As Poetry Editor for the journal of the Society of Wood Engravers: Multiples, I select pairings of poems and wood engravings. Presented with this opportunity, several points contingent to understanding ekphrasis emerged. We must first question the definition of ekphrasis as a blanket method "a verbal description of, or meditation upon, a non-verbal work of art, real or imagined, usually a painting or sculpture" (Oxford Dictionary of Literary Terms).
Martin Crucefix has gone some way to unpacking the many ways of writing ekphrastically. However, in this editorial role and in line with PhD research which interrogates the ekphrastic methodology in practice and particularly, in line with my own archival practice, I was interested to use the opportunity to assemble - thoughtfully - an artist and engraver's work in which one may be completely unknown to one another and to forge, to create a new ekphrastic relationship.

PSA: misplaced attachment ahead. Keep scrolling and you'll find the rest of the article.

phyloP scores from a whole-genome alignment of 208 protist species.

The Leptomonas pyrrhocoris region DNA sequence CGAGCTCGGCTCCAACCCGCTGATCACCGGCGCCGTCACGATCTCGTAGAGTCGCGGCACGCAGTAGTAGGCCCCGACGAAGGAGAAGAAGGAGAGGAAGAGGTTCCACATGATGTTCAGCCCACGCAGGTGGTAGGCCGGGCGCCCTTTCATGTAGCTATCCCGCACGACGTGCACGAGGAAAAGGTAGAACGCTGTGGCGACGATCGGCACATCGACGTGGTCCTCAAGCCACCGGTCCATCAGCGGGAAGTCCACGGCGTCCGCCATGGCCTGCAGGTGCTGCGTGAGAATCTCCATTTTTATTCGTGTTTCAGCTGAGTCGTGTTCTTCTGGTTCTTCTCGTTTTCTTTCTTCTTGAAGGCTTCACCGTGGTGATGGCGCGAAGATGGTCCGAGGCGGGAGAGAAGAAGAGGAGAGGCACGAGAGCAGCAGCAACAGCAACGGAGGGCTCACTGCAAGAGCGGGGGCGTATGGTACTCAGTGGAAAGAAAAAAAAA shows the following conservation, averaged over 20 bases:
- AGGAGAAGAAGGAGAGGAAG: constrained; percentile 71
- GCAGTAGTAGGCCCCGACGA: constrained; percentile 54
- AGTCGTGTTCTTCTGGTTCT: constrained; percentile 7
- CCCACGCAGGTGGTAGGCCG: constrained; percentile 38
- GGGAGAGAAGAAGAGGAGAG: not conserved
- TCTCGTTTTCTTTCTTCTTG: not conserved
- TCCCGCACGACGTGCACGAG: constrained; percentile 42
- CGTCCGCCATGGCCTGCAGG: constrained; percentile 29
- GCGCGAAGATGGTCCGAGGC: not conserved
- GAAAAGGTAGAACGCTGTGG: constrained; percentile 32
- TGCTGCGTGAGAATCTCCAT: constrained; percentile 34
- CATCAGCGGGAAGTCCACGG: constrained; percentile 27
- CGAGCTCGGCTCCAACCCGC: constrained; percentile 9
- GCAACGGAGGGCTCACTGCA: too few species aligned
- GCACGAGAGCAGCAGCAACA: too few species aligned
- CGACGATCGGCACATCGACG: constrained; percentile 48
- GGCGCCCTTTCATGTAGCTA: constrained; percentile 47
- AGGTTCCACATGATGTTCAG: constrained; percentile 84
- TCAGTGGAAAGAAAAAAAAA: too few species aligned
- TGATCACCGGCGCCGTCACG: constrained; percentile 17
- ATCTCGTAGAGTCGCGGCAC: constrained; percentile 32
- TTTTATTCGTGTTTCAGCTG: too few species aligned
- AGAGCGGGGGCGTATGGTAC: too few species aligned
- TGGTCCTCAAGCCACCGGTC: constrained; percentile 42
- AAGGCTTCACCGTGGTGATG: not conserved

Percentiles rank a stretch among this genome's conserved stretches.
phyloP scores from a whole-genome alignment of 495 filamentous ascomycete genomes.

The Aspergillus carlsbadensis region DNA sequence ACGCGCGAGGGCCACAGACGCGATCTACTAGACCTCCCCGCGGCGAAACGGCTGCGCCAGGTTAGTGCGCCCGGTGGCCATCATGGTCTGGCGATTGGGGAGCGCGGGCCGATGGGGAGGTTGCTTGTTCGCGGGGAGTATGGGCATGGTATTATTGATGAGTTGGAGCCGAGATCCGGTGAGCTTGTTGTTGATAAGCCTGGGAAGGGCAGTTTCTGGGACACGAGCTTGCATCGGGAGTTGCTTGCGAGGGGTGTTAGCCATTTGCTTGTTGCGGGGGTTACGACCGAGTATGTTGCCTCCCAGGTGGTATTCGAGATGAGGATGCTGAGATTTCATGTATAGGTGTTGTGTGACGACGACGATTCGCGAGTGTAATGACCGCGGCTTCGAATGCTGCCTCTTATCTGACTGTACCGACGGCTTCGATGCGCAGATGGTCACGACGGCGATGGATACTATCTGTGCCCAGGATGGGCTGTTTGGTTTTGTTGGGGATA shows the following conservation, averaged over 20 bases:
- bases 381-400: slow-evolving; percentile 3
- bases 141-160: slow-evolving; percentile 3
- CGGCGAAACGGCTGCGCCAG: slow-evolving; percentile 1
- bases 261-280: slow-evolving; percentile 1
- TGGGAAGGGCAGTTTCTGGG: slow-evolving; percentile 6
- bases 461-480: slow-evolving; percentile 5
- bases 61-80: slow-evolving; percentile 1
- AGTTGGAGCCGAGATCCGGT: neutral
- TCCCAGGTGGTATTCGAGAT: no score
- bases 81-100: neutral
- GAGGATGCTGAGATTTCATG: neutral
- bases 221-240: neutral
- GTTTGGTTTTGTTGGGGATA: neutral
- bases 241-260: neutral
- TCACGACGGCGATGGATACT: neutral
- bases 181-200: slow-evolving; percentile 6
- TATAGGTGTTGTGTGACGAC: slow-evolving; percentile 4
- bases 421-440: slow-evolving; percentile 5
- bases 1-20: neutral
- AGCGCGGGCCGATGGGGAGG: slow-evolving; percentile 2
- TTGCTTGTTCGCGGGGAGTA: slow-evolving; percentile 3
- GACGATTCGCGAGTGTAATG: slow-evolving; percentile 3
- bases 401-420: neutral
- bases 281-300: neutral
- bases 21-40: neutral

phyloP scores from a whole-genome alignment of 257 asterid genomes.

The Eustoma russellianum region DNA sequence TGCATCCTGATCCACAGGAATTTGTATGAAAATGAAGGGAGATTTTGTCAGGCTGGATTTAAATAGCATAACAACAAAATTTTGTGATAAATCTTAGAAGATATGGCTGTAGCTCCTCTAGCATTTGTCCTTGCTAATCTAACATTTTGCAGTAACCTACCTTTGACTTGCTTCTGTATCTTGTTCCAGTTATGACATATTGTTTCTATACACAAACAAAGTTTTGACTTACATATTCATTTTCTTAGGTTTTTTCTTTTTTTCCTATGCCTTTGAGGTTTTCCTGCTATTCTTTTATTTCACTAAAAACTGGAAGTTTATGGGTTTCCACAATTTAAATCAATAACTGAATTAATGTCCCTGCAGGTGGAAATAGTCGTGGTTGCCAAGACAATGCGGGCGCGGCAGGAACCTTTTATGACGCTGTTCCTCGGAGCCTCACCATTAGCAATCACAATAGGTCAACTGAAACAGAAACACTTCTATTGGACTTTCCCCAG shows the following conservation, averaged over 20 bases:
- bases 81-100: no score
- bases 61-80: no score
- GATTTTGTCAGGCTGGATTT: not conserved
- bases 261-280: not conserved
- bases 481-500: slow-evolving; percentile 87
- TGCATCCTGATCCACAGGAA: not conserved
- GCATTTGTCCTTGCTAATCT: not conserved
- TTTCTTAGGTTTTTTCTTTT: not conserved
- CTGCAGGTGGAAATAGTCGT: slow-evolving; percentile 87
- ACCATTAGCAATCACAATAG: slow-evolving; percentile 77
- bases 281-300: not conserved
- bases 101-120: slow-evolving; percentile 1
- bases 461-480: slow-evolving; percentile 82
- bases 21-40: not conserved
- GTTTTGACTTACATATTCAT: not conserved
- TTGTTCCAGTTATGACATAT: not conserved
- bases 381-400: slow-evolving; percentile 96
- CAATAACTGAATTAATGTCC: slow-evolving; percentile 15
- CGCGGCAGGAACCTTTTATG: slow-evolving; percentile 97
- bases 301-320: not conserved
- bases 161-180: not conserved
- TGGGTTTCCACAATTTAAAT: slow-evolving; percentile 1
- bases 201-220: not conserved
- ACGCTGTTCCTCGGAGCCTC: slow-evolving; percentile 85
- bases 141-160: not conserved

In this sense, such pairings can do much more than a limited and limiting 'illustrative relationship'. This is imbued with a hierarchy that publishing illustrated literature predominantly suggests i.e. the author completes a piece of literature and the artist is commissioned to make particular images in response. This is common even where so-called collaborative work is undertaken, for many reasons: deadlines can be tight; artists in either discipline tend to want to work alone; collaboration often involves compromise and many artists will not sacrifice their vision/conviction/ego for two-way collaboration.
For Multiples, my aim has been to do away with the complication of a pre-existing ekphrastic provenance and instead, to free up the possibility of a new ekphrasis.
Assemblages of the sort I publish in Multiples are an invitation for the reader to engage in an ekphrastic interpretation on their own terms. That is, rather than for the poet or poem to spell out the push or pull between its figurative language and visual image making, that we should engage as a both critical and imaginative readers: opening the possibilities of the text and image on their own terms when placed together in close quarters.
I make these editorial pairings based expressly upon this potential and trust in the eloquence of both works and a willingness for the reader to discover their own interpretation. Forthcoming in Issue 35 is Andy English's print The Wren and John Clare's poem of the same name. Two firm favourites.